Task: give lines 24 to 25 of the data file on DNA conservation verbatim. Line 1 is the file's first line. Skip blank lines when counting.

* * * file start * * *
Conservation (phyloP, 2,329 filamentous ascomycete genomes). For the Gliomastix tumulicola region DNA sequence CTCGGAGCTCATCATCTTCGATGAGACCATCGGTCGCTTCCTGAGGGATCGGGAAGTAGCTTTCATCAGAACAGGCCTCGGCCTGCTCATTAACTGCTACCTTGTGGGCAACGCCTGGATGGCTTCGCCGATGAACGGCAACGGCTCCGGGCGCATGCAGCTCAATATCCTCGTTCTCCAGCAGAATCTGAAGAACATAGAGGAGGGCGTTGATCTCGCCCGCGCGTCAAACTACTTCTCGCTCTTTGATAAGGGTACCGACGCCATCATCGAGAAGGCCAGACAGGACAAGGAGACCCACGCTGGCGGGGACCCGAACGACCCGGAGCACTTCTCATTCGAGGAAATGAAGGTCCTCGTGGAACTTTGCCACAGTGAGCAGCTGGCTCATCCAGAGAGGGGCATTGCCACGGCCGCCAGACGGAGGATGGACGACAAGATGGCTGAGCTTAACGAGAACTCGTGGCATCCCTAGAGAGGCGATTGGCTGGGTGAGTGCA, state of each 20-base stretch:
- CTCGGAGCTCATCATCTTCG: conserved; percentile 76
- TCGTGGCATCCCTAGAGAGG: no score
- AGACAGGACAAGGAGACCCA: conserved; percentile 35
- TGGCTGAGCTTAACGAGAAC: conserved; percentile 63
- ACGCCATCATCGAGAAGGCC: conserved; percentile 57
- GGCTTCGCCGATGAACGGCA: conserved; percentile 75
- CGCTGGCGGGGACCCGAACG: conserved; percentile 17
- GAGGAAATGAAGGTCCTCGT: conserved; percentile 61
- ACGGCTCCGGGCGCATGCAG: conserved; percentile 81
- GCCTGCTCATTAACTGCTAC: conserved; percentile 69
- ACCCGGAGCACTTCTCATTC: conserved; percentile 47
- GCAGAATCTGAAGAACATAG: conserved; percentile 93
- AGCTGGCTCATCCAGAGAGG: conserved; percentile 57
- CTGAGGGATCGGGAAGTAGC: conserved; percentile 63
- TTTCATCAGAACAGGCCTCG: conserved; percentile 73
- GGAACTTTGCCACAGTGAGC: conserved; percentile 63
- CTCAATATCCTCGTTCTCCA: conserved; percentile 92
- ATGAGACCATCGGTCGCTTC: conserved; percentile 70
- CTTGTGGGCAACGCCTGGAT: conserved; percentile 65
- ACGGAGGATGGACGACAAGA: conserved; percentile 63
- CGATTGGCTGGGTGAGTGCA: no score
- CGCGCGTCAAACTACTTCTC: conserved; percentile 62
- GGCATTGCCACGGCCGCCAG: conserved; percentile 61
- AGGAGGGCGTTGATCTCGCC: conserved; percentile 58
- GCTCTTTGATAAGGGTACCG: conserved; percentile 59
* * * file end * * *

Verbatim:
- GGCATTGCCACGGCCGCCAG: conserved; percentile 61
- AGGAGGGCGTTGATCTCGCC: conserved; percentile 58